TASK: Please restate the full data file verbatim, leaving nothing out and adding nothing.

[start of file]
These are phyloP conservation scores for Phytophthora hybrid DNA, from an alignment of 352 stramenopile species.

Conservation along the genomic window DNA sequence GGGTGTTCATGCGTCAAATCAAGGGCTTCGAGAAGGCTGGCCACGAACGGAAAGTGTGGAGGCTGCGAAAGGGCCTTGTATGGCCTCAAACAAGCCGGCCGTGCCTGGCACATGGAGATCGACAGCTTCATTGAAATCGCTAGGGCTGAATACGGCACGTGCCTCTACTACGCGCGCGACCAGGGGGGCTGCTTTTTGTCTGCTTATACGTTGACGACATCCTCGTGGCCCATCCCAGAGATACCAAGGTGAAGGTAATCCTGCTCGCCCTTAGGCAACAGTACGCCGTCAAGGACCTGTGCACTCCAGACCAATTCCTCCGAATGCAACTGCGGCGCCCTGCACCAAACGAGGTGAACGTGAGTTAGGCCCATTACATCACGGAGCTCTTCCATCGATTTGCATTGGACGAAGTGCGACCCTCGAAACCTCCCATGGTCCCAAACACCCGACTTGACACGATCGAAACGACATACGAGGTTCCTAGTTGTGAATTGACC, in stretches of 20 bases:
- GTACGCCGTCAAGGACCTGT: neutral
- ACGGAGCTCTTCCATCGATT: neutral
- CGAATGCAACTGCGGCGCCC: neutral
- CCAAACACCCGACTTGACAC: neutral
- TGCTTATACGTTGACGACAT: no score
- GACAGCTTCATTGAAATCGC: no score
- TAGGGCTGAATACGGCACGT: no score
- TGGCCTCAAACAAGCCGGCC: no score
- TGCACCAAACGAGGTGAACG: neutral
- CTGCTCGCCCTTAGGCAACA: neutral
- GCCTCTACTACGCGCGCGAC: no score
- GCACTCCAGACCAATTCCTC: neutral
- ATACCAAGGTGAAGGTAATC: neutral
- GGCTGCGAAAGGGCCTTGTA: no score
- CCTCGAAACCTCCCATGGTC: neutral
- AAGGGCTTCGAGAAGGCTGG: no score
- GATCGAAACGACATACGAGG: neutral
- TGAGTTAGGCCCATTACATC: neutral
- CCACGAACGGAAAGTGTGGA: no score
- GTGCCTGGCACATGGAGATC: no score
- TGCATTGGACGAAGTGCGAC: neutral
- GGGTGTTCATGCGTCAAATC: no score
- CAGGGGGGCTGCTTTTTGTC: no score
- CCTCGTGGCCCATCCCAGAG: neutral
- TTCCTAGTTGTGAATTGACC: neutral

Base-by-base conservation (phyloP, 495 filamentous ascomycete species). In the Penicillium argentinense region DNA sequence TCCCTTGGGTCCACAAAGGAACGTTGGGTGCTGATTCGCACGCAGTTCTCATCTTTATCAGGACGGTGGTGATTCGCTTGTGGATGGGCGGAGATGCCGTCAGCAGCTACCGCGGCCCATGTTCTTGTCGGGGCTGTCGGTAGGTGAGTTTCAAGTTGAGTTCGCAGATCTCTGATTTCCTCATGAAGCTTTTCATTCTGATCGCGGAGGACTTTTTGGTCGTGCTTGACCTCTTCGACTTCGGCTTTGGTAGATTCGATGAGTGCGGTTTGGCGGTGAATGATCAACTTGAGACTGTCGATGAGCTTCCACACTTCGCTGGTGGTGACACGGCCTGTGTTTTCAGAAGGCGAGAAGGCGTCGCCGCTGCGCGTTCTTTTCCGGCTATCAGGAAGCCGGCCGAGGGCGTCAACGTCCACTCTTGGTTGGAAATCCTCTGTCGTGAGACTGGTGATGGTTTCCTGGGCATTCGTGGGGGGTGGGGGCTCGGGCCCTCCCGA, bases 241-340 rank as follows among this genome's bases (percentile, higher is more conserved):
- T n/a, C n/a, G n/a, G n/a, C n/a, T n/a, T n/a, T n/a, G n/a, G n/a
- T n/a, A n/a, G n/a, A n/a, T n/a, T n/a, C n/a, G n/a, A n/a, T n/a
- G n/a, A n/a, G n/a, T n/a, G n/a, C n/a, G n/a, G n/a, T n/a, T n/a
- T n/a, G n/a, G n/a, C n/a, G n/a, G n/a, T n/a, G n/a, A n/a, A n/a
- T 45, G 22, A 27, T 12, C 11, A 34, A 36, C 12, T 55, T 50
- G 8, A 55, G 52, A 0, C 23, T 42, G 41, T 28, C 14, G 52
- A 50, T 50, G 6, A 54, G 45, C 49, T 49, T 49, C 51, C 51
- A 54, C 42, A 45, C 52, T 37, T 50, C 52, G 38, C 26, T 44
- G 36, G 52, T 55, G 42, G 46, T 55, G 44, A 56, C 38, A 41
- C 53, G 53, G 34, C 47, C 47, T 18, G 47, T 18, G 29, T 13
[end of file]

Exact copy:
These are phyloP conservation scores for Phytophthora hybrid DNA, from an alignment of 352 stramenopile species.

Conservation along the genomic window DNA sequence GGGTGTTCATGCGTCAAATCAAGGGCTTCGAGAAGGCTGGCCACGAACGGAAAGTGTGGAGGCTGCGAAAGGGCCTTGTATGGCCTCAAACAAGCCGGCCGTGCCTGGCACATGGAGATCGACAGCTTCATTGAAATCGCTAGGGCTGAATACGGCACGTGCCTCTACTACGCGCGCGACCAGGGGGGCTGCTTTTTGTCTGCTTATACGTTGACGACATCCTCGTGGCCCATCCCAGAGATACCAAGGTGAAGGTAATCCTGCTCGCCCTTAGGCAACAGTACGCCGTCAAGGACCTGTGCACTCCAGACCAATTCCTCCGAATGCAACTGCGGCGCCCTGCACCAAACGAGGTGAACGTGAGTTAGGCCCATTACATCACGGAGCTCTTCCATCGATTTGCATTGGACGAAGTGCGACCCTCGAAACCTCCCATGGTCCCAAACACCCGACTTGACACGATCGAAACGACATACGAGGTTCCTAGTTGTGAATTGACC, in stretches of 20 bases:
- GTACGCCGTCAAGGACCTGT: neutral
- ACGGAGCTCTTCCATCGATT: neutral
- CGAATGCAACTGCGGCGCCC: neutral
- CCAAACACCCGACTTGACAC: neutral
- TGCTTATACGTTGACGACAT: no score
- GACAGCTTCATTGAAATCGC: no score
- TAGGGCTGAATACGGCACGT: no score
- TGGCCTCAAACAAGCCGGCC: no score
- TGCACCAAACGAGGTGAACG: neutral
- CTGCTCGCCCTTAGGCAACA: neutral
- GCCTCTACTACGCGCGCGAC: no score
- GCACTCCAGACCAATTCCTC: neutral
- ATACCAAGGTGAAGGTAATC: neutral
- GGCTGCGAAAGGGCCTTGTA: no score
- CCTCGAAACCTCCCATGGTC: neutral
- AAGGGCTTCGAGAAGGCTGG: no score
- GATCGAAACGACATACGAGG: neutral
- TGAGTTAGGCCCATTACATC: neutral
- CCACGAACGGAAAGTGTGGA: no score
- GTGCCTGGCACATGGAGATC: no score
- TGCATTGGACGAAGTGCGAC: neutral
- GGGTGTTCATGCGTCAAATC: no score
- CAGGGGGGCTGCTTTTTGTC: no score
- CCTCGTGGCCCATCCCAGAG: neutral
- TTCCTAGTTGTGAATTGACC: neutral

Base-by-base conservation (phyloP, 495 filamentous ascomycete species). In the Penicillium argentinense region DNA sequence TCCCTTGGGTCCACAAAGGAACGTTGGGTGCTGATTCGCACGCAGTTCTCATCTTTATCAGGACGGTGGTGATTCGCTTGTGGATGGGCGGAGATGCCGTCAGCAGCTACCGCGGCCCATGTTCTTGTCGGGGCTGTCGGTAGGTGAGTTTCAAGTTGAGTTCGCAGATCTCTGATTTCCTCATGAAGCTTTTCATTCTGATCGCGGAGGACTTTTTGGTCGTGCTTGACCTCTTCGACTTCGGCTTTGGTAGATTCGATGAGTGCGGTTTGGCGGTGAATGATCAACTTGAGACTGTCGATGAGCTTCCACACTTCGCTGGTGGTGACACGGCCTGTGTTTTCAGAAGGCGAGAAGGCGTCGCCGCTGCGCGTTCTTTTCCGGCTATCAGGAAGCCGGCCGAGGGCGTCAACGTCCACTCTTGGTTGGAAATCCTCTGTCGTGAGACTGGTGATGGTTTCCTGGGCATTCGTGGGGGGTGGGGGCTCGGGCCCTCCCGA, bases 241-340 rank as follows among this genome's bases (percentile, higher is more conserved):
- T n/a, C n/a, G n/a, G n/a, C n/a, T n/a, T n/a, T n/a, G n/a, G n/a
- T n/a, A n/a, G n/a, A n/a, T n/a, T n/a, C n/a, G n/a, A n/a, T n/a
- G n/a, A n/a, G n/a, T n/a, G n/a, C n/a, G n/a, G n/a, T n/a, T n/a
- T n/a, G n/a, G n/a, C n/a, G n/a, G n/a, T n/a, G n/a, A n/a, A n/a
- T 45, G 22, A 27, T 12, C 11, A 34, A 36, C 12, T 55, T 50
- G 8, A 55, G 52, A 0, C 23, T 42, G 41, T 28, C 14, G 52
- A 50, T 50, G 6, A 54, G 45, C 49, T 49, T 49, C 51, C 51
- A 54, C 42, A 45, C 52, T 37, T 50, C 52, G 38, C 26, T 44
- G 36, G 52, T 55, G 42, G 46, T 55, G 44, A 56, C 38, A 41
- C 53, G 53, G 34, C 47, C 47, T 18, G 47, T 18, G 29, T 13